Posted by Admin on July 7th, 2020

13 Comments »

  1. IMO – there should be another column in the chart for quality and access to healthcare.

    Editor’s comment: Thanks JoannL, I wish there was a good way to provide that. The problem is with this (and other factors like crime) is that is very hard to generalize when it comes to an entire state. There are some states with the very best medical care, but it tends to be concentrated in a few metropolitan areas. Almost every state has a university hospital that is probably top notch. The best approach is to make sure that you choose a place to live that has easy access to good medical care.

    by JoannL — July 8, 2020

  2. While I understand that Ashville was mentioned as being in NCs mountains because it is a very popular retirement place, it’s almost a shame that it represents 250 miles of mountains from NE to SW NC. (Asheville is about 1/3 of the way from the SW corner.). There are so many wonderful small towns and large towns and communities in that stretch and across the great breadth of the NC mountains. No question though, be sure first about your health care options — access can be limited.

    by RichPB — July 8, 2020

  3. Re the healthcare question, perhaps you could look at each state’s statistics for the doctor-to-patient ratio. For instance, Idaho is considered a “medically underserved” state. After living here few short years, two of my doctors have left the state, one promised I would be assigned to a doctor from the office pool of doctors but instead I had for a few years a nurse practitioner (who took good care of me) until I selected another office to have a doctor, but that doctor left the state, leaving me with “whomever can fit me in” from the pool of doctors. Although I am thankfully relatively healthy, we are in a global pandemic, and not having a personal doctor feels like floating in a healthcare boat with no oars. A state-by-state statistical list of doctor-to-patient ratios would be most helpful when considering moving, especially as we age and need more health services.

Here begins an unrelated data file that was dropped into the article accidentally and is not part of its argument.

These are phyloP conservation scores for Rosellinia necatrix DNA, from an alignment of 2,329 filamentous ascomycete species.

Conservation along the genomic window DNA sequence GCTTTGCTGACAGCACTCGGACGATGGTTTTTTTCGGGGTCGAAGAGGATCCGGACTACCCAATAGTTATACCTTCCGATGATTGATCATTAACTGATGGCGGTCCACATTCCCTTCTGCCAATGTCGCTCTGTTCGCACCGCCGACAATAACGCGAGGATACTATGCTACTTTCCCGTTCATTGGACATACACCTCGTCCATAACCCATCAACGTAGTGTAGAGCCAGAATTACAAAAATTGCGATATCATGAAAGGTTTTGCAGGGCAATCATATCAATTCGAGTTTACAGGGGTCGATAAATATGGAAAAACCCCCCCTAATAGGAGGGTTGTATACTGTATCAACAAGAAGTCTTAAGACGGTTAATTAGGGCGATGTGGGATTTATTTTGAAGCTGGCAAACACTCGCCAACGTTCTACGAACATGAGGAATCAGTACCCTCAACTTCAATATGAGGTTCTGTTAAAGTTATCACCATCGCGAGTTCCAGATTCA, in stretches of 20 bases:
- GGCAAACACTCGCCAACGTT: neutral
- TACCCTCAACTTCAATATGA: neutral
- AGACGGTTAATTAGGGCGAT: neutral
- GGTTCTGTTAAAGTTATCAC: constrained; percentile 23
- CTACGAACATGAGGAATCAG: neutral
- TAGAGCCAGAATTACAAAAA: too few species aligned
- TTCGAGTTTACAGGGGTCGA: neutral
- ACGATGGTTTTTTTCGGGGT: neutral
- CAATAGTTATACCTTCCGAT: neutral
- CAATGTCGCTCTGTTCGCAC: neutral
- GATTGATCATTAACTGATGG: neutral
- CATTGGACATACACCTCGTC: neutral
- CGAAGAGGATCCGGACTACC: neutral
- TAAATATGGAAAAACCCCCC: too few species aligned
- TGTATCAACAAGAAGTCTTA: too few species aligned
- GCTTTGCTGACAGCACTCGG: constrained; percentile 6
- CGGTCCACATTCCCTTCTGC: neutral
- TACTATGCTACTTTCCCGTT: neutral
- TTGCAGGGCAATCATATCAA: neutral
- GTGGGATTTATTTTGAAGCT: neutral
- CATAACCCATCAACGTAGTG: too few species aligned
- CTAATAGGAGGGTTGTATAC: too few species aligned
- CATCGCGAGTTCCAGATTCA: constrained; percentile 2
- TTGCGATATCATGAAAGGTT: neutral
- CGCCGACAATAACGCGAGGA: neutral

by Pam — July 8, 2020

  4. For hubs and me the best state for our retirement is Pennsylvania, specifically eastern Pa. The reasons why are: close to family and old friends across the river in NJ, more tax friendly for retirees, excellent healthcare, easy access to both Philly and NYC (by car or train), really good libraries, lots of ethnic restaurants, and easy to find great rye, pumpernickel, and crusty Italian breads (all made with only 3 or 4 simple ingredients – flour, yeast, salt and maybe caraway or sesame seeds). Added bonus, the only major climatic treat is snow and that melts. We sure would also like year round warm weather but after many visits to Fl (both coasts multiple times), and the Carolinas and Ga (coasts, lakes and mountains) and living in SC for a while we never found a place that offered those little things that we enjoy. There are many wonderful places to visit in the Southeast and we look forward to our snowbird trips in the winter and probably Fall or Spring trips to the Smokies.

    by Jean — July 8, 2020

  5. Jean,